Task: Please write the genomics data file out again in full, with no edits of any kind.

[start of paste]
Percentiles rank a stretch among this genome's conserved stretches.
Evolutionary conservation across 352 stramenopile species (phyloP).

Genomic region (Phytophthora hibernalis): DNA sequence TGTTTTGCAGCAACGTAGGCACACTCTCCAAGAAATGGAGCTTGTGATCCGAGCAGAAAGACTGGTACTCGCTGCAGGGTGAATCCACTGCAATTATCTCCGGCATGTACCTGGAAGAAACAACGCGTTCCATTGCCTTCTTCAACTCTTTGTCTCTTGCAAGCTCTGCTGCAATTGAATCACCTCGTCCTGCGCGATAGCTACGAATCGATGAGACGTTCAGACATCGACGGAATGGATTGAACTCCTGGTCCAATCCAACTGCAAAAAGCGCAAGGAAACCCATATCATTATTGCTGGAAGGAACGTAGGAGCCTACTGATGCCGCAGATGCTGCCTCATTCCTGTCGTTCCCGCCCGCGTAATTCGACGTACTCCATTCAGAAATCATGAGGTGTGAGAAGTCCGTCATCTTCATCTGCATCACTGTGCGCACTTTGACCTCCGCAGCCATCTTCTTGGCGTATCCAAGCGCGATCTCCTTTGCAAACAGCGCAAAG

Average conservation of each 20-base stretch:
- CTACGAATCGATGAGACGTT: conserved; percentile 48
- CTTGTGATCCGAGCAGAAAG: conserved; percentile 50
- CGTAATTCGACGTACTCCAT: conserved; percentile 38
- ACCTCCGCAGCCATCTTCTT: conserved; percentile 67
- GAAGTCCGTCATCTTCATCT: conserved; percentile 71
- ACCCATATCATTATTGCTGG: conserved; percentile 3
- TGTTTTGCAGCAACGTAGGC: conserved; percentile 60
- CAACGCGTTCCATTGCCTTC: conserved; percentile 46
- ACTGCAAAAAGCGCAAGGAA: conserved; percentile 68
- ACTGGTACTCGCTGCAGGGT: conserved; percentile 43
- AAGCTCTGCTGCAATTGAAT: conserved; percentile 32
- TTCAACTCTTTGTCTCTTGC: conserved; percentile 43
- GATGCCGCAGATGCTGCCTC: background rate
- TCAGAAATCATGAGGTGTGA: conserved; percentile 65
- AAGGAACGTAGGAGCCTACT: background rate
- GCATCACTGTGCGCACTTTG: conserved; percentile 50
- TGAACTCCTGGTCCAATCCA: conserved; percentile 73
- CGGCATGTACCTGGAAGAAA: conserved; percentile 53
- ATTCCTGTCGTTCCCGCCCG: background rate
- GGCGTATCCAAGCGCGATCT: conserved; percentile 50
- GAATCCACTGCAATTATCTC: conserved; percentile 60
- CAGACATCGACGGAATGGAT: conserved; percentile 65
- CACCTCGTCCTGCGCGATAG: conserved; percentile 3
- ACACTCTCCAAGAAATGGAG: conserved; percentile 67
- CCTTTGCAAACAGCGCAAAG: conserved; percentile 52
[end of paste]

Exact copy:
Percentiles rank a stretch among this genome's conserved stretches.
Evolutionary conservation across 352 stramenopile species (phyloP).

Genomic region (Phytophthora hibernalis): DNA sequence TGTTTTGCAGCAACGTAGGCACACTCTCCAAGAAATGGAGCTTGTGATCCGAGCAGAAAGACTGGTACTCGCTGCAGGGTGAATCCACTGCAATTATCTCCGGCATGTACCTGGAAGAAACAACGCGTTCCATTGCCTTCTTCAACTCTTTGTCTCTTGCAAGCTCTGCTGCAATTGAATCACCTCGTCCTGCGCGATAGCTACGAATCGATGAGACGTTCAGACATCGACGGAATGGATTGAACTCCTGGTCCAATCCAACTGCAAAAAGCGCAAGGAAACCCATATCATTATTGCTGGAAGGAACGTAGGAGCCTACTGATGCCGCAGATGCTGCCTCATTCCTGTCGTTCCCGCCCGCGTAATTCGACGTACTCCATTCAGAAATCATGAGGTGTGAGAAGTCCGTCATCTTCATCTGCATCACTGTGCGCACTTTGACCTCCGCAGCCATCTTCTTGGCGTATCCAAGCGCGATCTCCTTTGCAAACAGCGCAAAG

Average conservation of each 20-base stretch:
- CTACGAATCGATGAGACGTT: conserved; percentile 48
- CTTGTGATCCGAGCAGAAAG: conserved; percentile 50
- CGTAATTCGACGTACTCCAT: conserved; percentile 38
- ACCTCCGCAGCCATCTTCTT: conserved; percentile 67
- GAAGTCCGTCATCTTCATCT: conserved; percentile 71
- ACCCATATCATTATTGCTGG: conserved; percentile 3
- TGTTTTGCAGCAACGTAGGC: conserved; percentile 60
- CAACGCGTTCCATTGCCTTC: conserved; percentile 46
- ACTGCAAAAAGCGCAAGGAA: conserved; percentile 68
- ACTGGTACTCGCTGCAGGGT: conserved; percentile 43
- AAGCTCTGCTGCAATTGAAT: conserved; percentile 32
- TTCAACTCTTTGTCTCTTGC: conserved; percentile 43
- GATGCCGCAGATGCTGCCTC: background rate
- TCAGAAATCATGAGGTGTGA: conserved; percentile 65
- AAGGAACGTAGGAGCCTACT: background rate
- GCATCACTGTGCGCACTTTG: conserved; percentile 50
- TGAACTCCTGGTCCAATCCA: conserved; percentile 73
- CGGCATGTACCTGGAAGAAA: conserved; percentile 53
- ATTCCTGTCGTTCCCGCCCG: background rate
- GGCGTATCCAAGCGCGATCT: conserved; percentile 50
- GAATCCACTGCAATTATCTC: conserved; percentile 60
- CAGACATCGACGGAATGGAT: conserved; percentile 65
- CACCTCGTCCTGCGCGATAG: conserved; percentile 3
- ACACTCTCCAAGAAATGGAG: conserved; percentile 67
- CCTTTGCAAACAGCGCAAAG: conserved; percentile 52